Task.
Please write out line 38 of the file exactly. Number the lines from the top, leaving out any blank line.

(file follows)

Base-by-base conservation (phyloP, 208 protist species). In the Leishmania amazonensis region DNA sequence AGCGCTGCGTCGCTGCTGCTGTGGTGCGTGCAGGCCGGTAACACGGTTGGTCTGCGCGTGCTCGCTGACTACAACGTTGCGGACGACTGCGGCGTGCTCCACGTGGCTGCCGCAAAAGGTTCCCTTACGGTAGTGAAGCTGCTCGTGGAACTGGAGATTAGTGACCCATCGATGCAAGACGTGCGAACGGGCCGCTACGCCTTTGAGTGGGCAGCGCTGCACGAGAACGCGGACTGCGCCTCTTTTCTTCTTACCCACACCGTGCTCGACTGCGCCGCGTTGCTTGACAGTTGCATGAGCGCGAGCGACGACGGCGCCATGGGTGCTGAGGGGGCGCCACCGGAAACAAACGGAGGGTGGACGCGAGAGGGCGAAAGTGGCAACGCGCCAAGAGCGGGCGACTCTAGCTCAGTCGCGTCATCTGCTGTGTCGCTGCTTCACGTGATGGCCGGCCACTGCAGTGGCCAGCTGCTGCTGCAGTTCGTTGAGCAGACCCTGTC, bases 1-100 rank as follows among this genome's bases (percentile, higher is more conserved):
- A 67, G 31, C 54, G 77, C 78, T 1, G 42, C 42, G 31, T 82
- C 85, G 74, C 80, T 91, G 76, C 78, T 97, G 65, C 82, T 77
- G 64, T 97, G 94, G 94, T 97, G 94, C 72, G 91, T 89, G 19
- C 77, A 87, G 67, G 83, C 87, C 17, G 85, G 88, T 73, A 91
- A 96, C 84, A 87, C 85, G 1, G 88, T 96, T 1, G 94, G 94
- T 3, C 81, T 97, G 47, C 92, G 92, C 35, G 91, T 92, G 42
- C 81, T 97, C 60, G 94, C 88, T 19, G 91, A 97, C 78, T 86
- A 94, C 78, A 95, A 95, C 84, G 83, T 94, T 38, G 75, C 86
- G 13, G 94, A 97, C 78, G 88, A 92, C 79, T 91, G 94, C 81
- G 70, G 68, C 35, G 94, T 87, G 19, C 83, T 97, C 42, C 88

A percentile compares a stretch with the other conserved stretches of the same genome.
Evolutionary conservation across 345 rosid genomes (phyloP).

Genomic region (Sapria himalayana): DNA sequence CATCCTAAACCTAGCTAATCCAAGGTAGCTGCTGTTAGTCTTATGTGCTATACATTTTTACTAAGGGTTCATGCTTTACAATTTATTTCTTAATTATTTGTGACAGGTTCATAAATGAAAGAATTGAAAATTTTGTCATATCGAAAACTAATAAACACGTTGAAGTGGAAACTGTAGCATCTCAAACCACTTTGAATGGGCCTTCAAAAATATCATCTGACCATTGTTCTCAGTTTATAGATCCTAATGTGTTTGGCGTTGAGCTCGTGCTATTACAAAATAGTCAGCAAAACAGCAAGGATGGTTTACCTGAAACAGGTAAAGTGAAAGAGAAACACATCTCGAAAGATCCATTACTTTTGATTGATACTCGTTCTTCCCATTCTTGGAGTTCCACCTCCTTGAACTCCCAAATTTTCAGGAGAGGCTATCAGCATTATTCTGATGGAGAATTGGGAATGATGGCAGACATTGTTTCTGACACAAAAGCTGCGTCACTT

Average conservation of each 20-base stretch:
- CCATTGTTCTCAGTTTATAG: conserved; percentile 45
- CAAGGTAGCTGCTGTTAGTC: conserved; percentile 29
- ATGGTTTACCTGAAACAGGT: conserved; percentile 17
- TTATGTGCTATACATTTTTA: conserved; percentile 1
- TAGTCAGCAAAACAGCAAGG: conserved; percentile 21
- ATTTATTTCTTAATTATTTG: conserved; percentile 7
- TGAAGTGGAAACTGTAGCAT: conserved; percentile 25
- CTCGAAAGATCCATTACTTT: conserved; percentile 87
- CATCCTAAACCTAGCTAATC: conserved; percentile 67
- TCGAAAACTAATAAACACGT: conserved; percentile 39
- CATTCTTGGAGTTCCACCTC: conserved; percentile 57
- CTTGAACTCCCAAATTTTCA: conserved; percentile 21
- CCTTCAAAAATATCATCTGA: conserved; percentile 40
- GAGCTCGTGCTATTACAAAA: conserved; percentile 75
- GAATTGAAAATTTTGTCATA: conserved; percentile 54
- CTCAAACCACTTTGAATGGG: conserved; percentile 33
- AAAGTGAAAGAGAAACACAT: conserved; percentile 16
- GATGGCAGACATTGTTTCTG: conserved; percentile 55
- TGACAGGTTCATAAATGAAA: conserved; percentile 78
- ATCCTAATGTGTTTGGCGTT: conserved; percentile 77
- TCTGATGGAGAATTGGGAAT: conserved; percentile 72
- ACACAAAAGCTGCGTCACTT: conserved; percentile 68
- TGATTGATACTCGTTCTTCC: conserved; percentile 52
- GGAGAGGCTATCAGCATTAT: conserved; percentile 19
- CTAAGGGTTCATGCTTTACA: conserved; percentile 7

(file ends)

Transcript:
- TGATTGATACTCGTTCTTCC: conserved; percentile 52